- Investors with a short-term focus will spend more on technology that monitors social networks to determine where the crowd is headed next.
Please reach out to us if you would like more details on the GameStop story; we are happy to discuss it with you in detail.
In a prior issue of The Pulse, we discussed the strength of the junk bond market, also known as the “high-yield” market. Here are two notable takeaways from last week’s performance:
- At over $50 billion, January 2021 was the third busiest month on record for US high-yield issuance; it will be Europe’s second busiest month.
- Interest rates for high-yield issues are not very high — the average is 4.2% in the US, a record low, and 3.39% in Europe.
The low rates and high issuance reflect low government and investment-grade corporate levels, as well as investors’ expectations of an economic rebound.
High-frequency data shows a generally improving environment. Here are some important datapoints to consider:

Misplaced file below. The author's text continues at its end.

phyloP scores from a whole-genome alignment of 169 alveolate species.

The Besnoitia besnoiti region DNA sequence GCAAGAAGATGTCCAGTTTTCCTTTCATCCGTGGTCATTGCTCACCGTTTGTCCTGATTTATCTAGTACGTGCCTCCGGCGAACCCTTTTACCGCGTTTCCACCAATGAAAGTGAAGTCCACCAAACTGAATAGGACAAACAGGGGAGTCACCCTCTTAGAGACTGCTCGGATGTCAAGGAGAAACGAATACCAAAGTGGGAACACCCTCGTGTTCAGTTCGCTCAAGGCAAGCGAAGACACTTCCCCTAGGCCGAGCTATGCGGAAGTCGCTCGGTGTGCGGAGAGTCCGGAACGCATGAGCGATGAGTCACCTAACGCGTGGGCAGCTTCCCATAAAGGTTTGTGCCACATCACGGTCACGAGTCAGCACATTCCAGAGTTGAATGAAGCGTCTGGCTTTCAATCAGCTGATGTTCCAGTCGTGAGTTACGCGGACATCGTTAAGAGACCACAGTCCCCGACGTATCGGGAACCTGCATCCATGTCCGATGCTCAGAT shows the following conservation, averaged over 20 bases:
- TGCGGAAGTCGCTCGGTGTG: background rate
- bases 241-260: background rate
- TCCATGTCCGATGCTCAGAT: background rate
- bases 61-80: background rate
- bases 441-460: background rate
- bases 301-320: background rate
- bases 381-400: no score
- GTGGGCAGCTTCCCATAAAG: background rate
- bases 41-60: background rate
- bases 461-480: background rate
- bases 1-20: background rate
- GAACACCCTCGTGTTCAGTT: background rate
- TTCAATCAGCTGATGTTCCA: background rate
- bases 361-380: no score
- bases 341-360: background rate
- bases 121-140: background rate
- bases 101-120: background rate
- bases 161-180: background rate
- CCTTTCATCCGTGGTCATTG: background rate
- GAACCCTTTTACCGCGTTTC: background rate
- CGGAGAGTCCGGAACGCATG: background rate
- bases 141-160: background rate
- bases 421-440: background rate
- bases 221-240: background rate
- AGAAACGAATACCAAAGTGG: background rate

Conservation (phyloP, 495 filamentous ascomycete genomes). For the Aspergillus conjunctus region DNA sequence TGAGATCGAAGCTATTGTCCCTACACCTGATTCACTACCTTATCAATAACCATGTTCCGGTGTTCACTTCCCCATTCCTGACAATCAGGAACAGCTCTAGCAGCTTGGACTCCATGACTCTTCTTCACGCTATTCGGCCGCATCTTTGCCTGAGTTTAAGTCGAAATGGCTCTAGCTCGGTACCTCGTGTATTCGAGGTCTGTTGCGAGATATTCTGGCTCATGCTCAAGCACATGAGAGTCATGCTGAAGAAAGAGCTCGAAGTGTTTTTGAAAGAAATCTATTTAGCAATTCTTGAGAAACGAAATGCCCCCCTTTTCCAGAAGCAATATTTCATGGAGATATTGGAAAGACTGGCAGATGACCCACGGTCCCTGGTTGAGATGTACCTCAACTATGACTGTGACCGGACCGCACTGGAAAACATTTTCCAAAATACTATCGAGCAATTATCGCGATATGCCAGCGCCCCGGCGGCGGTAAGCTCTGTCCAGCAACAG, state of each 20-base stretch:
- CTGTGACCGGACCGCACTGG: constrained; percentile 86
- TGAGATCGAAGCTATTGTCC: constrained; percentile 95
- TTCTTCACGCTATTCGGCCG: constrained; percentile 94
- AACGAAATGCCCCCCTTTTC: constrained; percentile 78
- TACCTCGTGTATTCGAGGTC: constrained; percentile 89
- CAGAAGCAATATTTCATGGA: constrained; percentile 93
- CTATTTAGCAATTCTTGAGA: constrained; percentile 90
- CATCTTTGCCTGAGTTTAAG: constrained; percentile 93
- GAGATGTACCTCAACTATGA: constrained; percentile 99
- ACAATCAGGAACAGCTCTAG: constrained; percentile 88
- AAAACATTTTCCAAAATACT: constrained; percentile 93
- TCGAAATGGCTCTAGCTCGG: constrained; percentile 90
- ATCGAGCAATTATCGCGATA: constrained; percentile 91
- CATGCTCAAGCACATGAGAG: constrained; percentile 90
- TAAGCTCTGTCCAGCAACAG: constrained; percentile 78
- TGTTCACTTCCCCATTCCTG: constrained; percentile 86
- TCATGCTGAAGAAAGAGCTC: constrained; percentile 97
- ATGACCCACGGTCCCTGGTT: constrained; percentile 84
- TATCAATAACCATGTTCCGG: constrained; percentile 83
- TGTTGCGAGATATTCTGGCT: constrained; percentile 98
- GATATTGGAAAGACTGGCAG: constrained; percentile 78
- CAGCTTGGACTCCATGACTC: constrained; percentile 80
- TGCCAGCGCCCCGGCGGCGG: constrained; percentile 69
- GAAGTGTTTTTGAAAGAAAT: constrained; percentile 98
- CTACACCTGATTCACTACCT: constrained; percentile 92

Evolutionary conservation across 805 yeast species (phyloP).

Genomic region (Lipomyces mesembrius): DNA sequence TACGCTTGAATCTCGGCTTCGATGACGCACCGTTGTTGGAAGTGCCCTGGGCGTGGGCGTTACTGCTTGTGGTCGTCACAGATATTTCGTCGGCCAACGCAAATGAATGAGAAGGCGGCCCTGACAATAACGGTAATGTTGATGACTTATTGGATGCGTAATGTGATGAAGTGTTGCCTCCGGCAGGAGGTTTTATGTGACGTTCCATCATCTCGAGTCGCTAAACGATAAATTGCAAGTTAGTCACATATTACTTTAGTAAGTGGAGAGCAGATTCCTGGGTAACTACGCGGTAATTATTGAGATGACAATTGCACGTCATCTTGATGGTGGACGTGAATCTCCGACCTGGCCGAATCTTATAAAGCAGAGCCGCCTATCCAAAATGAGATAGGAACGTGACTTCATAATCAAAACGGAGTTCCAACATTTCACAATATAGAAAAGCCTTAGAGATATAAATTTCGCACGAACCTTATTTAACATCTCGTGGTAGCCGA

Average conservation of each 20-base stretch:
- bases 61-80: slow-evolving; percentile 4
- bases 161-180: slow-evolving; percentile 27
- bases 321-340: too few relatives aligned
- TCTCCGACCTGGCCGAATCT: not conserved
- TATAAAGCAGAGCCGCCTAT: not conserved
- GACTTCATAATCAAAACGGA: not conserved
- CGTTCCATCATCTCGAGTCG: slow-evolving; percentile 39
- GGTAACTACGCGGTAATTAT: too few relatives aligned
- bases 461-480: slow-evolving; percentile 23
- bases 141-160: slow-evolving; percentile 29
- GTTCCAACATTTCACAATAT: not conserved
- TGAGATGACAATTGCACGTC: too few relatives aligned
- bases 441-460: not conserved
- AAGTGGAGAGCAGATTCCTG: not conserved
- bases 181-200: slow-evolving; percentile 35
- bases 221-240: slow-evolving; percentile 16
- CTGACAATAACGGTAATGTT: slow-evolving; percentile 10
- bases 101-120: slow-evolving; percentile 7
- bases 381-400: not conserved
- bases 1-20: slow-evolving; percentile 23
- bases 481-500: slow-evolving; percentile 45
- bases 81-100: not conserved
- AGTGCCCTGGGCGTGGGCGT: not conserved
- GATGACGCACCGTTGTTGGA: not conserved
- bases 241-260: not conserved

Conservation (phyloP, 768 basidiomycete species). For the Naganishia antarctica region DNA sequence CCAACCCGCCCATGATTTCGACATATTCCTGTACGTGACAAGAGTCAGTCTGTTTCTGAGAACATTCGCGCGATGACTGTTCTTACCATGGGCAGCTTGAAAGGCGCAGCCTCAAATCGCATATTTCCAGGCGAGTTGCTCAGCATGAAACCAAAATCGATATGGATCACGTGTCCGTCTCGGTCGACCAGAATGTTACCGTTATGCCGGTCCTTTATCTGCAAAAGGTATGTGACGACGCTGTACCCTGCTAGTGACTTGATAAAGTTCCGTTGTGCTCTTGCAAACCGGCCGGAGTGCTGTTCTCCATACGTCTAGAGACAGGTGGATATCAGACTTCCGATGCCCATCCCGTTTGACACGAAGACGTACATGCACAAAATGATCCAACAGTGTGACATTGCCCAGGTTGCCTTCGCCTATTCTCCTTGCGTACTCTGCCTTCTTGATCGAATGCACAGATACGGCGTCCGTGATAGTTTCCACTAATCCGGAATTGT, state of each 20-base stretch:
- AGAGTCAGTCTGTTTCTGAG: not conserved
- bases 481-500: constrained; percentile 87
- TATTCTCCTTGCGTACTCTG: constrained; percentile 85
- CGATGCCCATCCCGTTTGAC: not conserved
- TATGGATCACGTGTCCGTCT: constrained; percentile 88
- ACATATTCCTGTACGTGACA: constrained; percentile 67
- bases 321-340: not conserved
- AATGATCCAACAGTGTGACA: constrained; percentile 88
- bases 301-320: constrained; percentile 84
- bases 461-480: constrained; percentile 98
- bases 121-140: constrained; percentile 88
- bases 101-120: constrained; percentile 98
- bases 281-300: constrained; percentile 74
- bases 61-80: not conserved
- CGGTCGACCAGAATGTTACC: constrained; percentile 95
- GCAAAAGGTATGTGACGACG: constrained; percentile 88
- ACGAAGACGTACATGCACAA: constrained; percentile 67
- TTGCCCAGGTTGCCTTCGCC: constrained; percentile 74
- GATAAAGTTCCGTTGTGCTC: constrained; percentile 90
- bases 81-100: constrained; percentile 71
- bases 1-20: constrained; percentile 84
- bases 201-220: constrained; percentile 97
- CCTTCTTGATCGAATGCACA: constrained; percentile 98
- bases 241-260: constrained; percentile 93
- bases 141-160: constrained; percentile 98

Initial and Continuing Unemployment Claims: This is the second-consecutive week that these figures were lower than expected (a positive), despite the cold weather and COVID-19-related shutdowns in many parts of the country.
The economic news remains mixed, though with important positives. Specifically, the Leading Economic Indicators remain positive — a sign of future economic expansion — but the level of future growth is becoming more muted.
Leading Economic Indicators
Focus of the Week: Hospitality/Lodging
Annual data for 2020 was released, illustrating how poor a year it was for the hospitality/lodging sector:
- For 2020, industry US hotel profits* fell 85%.
- In December, the decline in industry US hotel profits was 101%.